13) How does the economy seem to be affecting sales and store traffic from your vantage point? Have any other outside events effected sales?
The economy is having much less of an impact than the weather. Both our winters in business were awful, though this year was better. Economically, we’ve seen increased sales as the economy gets better but, as I say, a lot of that has to do with our age.
14) What do you see as your current biggest challenges?
The “Big Two.”
15) What can publishers and distributors do to help your sales numbers?
Publish less books — in an attempt to capture market share and shelf space these companies are churning out an astronomical number of monthly books, many of which have a small or not very loyal base. If each company (yes; Image, Dark Horse, IDW, and Boom! also) cut their lines by ⅓ I think we would all see increased sales AND better books.
Also, the distribution model at Diamond is a disaster. Companies need to find other outlets. As it is, I buy as much as is feasible through other channels.
16) Did you attend ComicsPro last month? If so, what was your main takeaway from that event?
HAHAHAHAHA. ComicsPro is not for me. I don’t feel the need to go to meetings to see how to generate more business for companies that disregard my place in the sales chain on a regular basis. When I was opening my shop, Brian Hibbs quit ComicsPro. I was already pretty sure I wasn’t going to join them or any of these other self-congratulatory groups as it was, but Brian’s statement locked it down for sure.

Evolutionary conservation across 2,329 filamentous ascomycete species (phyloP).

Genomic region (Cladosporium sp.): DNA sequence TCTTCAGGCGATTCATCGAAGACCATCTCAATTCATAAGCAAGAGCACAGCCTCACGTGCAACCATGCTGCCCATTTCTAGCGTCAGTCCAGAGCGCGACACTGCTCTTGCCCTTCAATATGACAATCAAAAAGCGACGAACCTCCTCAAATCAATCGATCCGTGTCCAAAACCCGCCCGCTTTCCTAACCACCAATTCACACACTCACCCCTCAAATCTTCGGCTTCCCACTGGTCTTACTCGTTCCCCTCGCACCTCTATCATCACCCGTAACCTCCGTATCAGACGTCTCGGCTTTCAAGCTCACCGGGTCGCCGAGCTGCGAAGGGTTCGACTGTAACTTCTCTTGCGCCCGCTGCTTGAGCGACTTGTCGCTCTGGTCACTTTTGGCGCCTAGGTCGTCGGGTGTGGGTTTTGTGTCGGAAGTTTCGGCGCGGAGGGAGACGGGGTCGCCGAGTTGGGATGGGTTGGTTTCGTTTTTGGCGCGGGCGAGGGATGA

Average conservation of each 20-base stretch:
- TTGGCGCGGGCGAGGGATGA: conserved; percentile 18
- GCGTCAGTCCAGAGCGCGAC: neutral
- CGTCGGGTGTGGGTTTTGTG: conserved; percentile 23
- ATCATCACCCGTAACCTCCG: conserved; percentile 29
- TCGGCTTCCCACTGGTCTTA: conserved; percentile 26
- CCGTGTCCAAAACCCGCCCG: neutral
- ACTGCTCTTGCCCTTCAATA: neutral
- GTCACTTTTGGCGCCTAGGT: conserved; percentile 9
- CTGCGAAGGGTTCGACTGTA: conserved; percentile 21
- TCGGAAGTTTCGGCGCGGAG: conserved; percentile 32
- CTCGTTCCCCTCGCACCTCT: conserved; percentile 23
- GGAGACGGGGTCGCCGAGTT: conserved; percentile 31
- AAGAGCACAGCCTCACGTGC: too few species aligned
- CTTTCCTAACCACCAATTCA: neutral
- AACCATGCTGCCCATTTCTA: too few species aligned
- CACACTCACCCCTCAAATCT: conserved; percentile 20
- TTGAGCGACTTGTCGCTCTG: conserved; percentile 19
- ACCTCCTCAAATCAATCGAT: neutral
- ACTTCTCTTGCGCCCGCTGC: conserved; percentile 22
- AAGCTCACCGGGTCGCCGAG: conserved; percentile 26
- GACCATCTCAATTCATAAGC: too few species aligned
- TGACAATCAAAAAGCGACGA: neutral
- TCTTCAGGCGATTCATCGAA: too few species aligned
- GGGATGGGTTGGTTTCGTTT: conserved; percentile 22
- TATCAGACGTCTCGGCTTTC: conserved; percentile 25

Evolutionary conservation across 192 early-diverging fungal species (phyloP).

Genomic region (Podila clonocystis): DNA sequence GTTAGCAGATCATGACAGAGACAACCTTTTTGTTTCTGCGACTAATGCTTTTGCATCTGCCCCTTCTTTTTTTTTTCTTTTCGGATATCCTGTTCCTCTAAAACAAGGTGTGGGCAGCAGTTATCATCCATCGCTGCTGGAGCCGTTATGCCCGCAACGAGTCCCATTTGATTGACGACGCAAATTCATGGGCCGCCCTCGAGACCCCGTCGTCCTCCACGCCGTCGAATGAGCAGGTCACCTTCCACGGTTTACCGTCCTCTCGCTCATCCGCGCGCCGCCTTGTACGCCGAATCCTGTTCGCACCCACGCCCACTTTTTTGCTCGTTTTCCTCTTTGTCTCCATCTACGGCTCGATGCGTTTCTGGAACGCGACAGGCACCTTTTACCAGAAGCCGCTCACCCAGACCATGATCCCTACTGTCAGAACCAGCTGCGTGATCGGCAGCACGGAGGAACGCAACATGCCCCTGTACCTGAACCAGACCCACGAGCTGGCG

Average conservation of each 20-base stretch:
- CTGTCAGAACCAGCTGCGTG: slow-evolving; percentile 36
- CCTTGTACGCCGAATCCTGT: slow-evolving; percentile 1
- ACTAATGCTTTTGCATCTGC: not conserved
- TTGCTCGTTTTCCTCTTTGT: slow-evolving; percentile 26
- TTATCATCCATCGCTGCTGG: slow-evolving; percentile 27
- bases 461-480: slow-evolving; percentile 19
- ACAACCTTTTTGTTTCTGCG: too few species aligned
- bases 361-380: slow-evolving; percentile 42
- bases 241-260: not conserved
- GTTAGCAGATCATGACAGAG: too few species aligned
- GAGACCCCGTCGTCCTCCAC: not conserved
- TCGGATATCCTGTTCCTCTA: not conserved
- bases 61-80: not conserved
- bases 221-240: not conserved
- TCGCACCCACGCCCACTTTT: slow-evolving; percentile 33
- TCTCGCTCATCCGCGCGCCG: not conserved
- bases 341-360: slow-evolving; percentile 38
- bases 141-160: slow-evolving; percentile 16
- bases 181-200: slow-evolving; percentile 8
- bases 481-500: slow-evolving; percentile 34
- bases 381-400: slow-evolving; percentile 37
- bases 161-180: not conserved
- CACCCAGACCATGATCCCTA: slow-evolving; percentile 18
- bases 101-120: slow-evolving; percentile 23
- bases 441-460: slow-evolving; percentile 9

Follow-up questions sent via email:
FUQ #1) What would you estimate is your percentage breakdown of male and female customers? (feel free to break that down further by age – for example, 50/50 male/female for customers aged 15 – 20, 30/70 for customers aged 25 – 40, etc)
Can I just say, without trying to give offense, that that question is the comic retailer equivalent of asking a female creator: “How it is to be a woman in comics?” It’s tired, it’s old and it sets up a binary distinction that’s patently ridiculous. My customers are people who buy comics. Some are noticeably male, some are noticeably female but I’ve never gone out of my way to confirm, scientifically, which gender they fall under.
I’m sorry, but it’s a question I’ve been getting for over 2 years now and I’ve stopped trying to answer it factually or even to spin it in my favor. You want number? I’d say 60% of our hold list customers identify as male, 40% as female and that the numbers are about the reverse for regular walk-ins and about even for random walk-ins… but it doesn’t really say ANYTHING about my store or the trends in the market. Unless, of course, to point out that we are still hung up on things like this.
FUQ #2) Do you use a comics retailing POS system like moby? if not what do you use?
One of the things I was told while gathering information from other retailers before I opened was that NO comic-specific POS system was really worth the effort. I did, though, open the shop using Square to take our credit card payments. In the two years we’ve been open, the company has moved forward in leaps and bounds- I can now keep track of inventory, sell online and give all sorts of discounts directly on my iPad or computer, so that’s sort of become our POS system, with all sorts of different products arranged in Square’s wonderful system.